2
  1. Une telle vie m'attirera peut-être irrésistiblement un jour.

  2. Une telle vie m'attirera irrésistiblement peut-être un jour.

  3. Une telle vie m'attirera irrésistiblement un jour, peut-être.

  4. Peut-être une telle vie m'attirera irrésistiblement un jour.

  5. Peut-être qu'une telle vie m'attirera irrésistiblement un jour.

Do all of these five sentences essentially work the same way? Or is any of them preferable to the others?

Also, I’m curious to see if there is any notable difference between the fourth and fifth version (whether to include "que" or not).

  • 2
    The 4th seems wrong to me. The 5th is the correct version. First, second and third seem correct to me. It may only be a matter of style IMO. – Kii Jul 23 '16 at 18:00
  • "Une telle vie, peut-être, m'attirera irrésistiblement un jour" is also a possibility. – Kii Jul 23 '16 at 18:12
  • 2
    Only the second sounds odd to me. @Kii : 4th is not wrong, the "qu'" is often dropped after "Peut-être", especially in literature. – Stéphane Jul 23 '16 at 19:06
  • 1
    @Stéphane Si peut-être est placé en début de phrase sans être suivie d'une complétive l'inversion du sujet est obligatoire, sans pour autant faire de la phrase une question. Voir cette réponse sur French Language et sur la BDL. If you drop the que without inverting the subject it is not literary it a mistake. – Laure Jul 24 '16 at 9:42
  • 1
    @Laure Agreed : Peut-être une telle vie m'attirera-t-elle irrésistiblement un jour. – RomainValeri Jul 25 '16 at 14:30
4

They all seem possible with peut-être (maybe) getting different scopes:

  1. maybe => irrésistiblement
  2. maybe => un jour
  3. maybe => une telle vie m'attirera irrésistiblement un jour
  4. maybe => une telle vie m'attirera irrésistiblement un jour
  5. maybe => une telle vie m'attirera irrésistiblement un jour

In (3), the modality is presented as an afterthought while (4) and (5) express a possibility. There is a stylistic difference between the standard (5) and the litterary (4).

  • # 4 is not correct. See my comment above to @Stéphane. – Laure Jul 24 '16 at 9:46
  • @Laure Well, Google has many occurrences of this construction with subject inversion in literary context, for example: Peut-être une telle philosophie ne devait-elle pas être un système. The argument made on the sites cited are about a sentence with a clitic subject tu and I agree these are not grammatical without the subject inversion but it is possible when the subject is a full NP: Peut-être une telle infinité n'existe pas de fait. Nothing in your source material seems to suggest otherwise. – GAM PUB Jul 24 '16 at 11:00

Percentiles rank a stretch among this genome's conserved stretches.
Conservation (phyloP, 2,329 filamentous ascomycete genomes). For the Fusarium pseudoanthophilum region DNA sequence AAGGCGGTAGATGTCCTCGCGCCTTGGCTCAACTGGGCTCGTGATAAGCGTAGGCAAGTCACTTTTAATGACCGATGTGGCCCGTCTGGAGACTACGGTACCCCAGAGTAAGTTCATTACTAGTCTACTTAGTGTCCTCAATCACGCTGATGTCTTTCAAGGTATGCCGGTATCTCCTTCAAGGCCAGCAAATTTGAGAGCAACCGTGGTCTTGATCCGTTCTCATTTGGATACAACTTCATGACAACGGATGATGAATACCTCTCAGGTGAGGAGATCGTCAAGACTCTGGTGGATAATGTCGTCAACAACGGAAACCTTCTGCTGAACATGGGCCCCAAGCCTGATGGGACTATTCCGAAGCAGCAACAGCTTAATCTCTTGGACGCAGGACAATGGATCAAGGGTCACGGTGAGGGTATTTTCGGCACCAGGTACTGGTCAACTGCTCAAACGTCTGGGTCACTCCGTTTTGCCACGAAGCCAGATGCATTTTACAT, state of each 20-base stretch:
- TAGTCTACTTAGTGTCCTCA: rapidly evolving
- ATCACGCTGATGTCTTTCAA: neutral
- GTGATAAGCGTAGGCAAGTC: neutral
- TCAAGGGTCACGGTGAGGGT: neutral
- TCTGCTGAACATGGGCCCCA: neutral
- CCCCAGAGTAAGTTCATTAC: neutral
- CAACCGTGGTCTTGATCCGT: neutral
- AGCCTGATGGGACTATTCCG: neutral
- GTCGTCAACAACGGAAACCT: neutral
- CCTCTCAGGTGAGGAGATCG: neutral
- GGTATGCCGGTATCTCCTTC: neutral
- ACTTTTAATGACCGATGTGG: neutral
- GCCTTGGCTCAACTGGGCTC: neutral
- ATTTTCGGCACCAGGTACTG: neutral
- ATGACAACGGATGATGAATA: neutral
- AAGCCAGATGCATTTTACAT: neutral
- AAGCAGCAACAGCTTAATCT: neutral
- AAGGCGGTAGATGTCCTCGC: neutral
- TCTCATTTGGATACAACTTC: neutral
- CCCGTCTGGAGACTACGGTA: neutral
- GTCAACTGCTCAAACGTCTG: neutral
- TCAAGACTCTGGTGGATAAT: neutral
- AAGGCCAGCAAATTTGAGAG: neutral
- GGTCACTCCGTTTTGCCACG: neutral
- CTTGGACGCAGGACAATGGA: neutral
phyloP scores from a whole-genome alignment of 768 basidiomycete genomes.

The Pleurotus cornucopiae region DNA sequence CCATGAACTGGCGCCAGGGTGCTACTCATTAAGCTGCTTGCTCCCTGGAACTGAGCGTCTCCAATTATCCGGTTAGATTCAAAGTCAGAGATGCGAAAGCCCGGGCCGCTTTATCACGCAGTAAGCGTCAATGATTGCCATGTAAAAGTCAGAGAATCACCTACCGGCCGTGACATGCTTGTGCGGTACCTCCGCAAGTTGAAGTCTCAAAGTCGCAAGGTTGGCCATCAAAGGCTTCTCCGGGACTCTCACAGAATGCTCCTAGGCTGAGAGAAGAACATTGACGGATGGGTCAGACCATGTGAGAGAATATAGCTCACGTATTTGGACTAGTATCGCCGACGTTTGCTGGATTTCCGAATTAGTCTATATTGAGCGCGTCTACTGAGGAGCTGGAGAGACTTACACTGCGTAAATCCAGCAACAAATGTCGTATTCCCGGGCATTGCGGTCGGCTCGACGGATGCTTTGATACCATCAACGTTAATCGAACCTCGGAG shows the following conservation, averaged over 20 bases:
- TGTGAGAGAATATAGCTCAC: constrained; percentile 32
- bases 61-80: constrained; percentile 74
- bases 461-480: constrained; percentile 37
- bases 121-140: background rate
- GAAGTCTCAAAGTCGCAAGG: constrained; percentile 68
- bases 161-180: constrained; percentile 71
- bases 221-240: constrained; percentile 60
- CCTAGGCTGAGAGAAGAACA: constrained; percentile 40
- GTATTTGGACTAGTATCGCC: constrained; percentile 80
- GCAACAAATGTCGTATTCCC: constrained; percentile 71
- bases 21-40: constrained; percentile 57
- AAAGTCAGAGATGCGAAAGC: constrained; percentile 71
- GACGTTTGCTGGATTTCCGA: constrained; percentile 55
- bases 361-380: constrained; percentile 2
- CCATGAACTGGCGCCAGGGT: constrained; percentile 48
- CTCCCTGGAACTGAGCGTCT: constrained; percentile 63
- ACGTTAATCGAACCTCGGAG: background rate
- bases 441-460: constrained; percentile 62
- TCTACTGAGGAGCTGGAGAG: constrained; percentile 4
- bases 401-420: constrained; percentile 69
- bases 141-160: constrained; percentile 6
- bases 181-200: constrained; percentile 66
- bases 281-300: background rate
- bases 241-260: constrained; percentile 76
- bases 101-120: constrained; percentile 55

• Your example Peut-être une telle philosophie ne devait-elle pas être un système has the subject inversion. Si le sujet est un nom, l’inversion se manifeste par l’ajout d’un pronom sujet placé après le verbe. Cette inversion, habituelle à l’écrit, n’est pas toujours présente à l’oral. Some people will not make the inversion orally (and not in literature) so as @jlliagre said it "is very incorrect but might be heard in lazy/broken/childish French". – Laure Jul 24 '16 at 11:24
  • 1
    My point is that if people come to FL to learn French and are likely to take exams the least we should to is to point at what will be considered wrong the day they will take an exam. – Laure Jul 24 '16 at 11:24
  • 1
    @Stéphane If you need examples I can give you plenty... kids say it all the time, and some adults as well, but it is not considered as correct and as I said in my previous comment "if people come to FL to learn French and are likely to take exams the least we should to is to point at what will be considered wrong the day they will take an exam." – Laure Jul 27 '16 at 18:14

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